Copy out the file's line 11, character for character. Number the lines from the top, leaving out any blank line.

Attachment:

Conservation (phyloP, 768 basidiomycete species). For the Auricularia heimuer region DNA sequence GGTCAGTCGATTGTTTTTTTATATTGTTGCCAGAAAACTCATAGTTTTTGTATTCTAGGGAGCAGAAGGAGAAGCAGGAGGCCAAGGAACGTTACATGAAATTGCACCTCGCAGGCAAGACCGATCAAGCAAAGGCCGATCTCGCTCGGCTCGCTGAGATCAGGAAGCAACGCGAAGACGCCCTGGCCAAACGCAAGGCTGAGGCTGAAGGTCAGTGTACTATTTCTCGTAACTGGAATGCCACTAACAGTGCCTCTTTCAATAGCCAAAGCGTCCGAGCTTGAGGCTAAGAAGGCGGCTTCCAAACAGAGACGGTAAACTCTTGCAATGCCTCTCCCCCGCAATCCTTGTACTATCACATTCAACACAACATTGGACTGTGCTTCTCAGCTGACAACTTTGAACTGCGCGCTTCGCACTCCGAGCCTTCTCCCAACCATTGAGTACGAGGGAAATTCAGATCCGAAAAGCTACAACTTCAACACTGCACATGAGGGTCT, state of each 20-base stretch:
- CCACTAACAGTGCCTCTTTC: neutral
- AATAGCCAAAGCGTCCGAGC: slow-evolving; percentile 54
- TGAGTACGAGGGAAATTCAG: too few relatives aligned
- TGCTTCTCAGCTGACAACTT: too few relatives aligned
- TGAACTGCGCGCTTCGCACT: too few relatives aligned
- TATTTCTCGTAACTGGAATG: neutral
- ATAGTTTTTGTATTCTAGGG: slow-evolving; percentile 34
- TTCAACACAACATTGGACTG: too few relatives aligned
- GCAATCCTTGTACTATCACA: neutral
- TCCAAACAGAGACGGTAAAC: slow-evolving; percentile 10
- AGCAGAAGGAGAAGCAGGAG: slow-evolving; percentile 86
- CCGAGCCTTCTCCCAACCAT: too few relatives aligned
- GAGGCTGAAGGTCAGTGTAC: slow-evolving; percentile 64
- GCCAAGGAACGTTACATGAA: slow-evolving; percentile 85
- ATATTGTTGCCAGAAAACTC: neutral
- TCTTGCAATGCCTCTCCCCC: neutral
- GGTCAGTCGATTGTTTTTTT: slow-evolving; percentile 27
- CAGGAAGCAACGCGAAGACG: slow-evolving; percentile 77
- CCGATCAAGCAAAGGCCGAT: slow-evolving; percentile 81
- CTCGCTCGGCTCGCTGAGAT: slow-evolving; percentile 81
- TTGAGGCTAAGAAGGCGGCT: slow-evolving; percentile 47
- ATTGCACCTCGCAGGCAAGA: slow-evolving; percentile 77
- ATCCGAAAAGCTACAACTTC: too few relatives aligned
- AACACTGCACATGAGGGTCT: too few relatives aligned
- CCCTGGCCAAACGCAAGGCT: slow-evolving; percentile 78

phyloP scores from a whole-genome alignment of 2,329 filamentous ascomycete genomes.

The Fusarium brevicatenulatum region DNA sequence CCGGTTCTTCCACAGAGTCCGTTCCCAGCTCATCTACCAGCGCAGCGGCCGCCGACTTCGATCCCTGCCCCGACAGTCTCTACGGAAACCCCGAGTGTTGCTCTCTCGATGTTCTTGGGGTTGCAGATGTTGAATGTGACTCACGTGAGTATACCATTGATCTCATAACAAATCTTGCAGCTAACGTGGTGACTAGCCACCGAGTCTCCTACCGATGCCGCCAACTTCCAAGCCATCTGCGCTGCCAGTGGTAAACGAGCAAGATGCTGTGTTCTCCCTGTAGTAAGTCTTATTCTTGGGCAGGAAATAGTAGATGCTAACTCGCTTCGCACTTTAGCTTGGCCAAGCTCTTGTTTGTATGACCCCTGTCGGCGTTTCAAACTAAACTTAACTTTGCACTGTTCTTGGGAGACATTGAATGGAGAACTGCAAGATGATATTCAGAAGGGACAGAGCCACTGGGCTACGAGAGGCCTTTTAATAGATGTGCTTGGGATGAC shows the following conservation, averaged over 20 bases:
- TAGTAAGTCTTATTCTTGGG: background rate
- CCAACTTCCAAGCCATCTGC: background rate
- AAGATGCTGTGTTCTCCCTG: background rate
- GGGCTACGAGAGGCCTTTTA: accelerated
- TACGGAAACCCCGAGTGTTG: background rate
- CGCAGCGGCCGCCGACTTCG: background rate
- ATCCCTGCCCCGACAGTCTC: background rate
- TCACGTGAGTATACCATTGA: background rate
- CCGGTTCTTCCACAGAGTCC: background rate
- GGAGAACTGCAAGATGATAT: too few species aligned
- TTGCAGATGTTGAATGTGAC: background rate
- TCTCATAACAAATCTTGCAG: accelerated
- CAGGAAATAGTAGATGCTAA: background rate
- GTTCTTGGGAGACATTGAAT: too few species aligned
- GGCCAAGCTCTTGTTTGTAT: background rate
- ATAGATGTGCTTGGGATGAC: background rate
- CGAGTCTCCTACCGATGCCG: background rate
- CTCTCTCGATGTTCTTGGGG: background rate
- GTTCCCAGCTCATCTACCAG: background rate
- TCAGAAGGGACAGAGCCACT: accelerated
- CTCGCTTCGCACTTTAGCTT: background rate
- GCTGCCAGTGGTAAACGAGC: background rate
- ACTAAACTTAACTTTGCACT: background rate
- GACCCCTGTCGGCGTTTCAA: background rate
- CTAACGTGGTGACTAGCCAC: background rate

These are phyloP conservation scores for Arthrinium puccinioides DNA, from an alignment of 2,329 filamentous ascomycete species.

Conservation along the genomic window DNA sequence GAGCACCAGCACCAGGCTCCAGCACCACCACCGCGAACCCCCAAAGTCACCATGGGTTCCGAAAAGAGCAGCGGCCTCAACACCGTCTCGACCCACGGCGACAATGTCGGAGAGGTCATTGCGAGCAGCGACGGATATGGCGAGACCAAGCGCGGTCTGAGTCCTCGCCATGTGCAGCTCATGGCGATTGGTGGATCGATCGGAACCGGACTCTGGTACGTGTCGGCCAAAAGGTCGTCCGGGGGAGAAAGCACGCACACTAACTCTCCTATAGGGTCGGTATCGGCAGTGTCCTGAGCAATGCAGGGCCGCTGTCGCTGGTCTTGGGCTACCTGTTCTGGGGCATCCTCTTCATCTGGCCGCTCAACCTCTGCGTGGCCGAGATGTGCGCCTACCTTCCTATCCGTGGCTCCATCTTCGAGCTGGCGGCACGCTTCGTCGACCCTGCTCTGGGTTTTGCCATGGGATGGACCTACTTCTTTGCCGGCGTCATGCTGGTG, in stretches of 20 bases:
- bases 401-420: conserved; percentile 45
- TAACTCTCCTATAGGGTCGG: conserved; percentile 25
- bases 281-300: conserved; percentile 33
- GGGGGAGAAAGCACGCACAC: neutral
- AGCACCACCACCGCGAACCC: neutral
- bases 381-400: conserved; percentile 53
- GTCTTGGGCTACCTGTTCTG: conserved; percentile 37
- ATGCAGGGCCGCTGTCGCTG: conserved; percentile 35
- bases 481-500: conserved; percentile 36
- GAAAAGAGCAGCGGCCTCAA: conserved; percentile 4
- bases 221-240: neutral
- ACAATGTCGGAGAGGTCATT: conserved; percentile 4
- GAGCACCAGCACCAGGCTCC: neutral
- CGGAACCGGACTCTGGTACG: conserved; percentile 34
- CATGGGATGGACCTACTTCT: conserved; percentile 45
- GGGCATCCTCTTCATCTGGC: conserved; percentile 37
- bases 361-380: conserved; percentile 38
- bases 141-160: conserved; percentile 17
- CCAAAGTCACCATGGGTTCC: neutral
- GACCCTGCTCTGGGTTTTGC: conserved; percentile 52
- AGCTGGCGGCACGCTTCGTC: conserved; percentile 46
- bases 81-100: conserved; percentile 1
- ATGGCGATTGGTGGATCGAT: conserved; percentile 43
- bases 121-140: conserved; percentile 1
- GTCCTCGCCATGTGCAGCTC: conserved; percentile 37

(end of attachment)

- TCCAAACAGAGACGGTAAAC: slow-evolving; percentile 10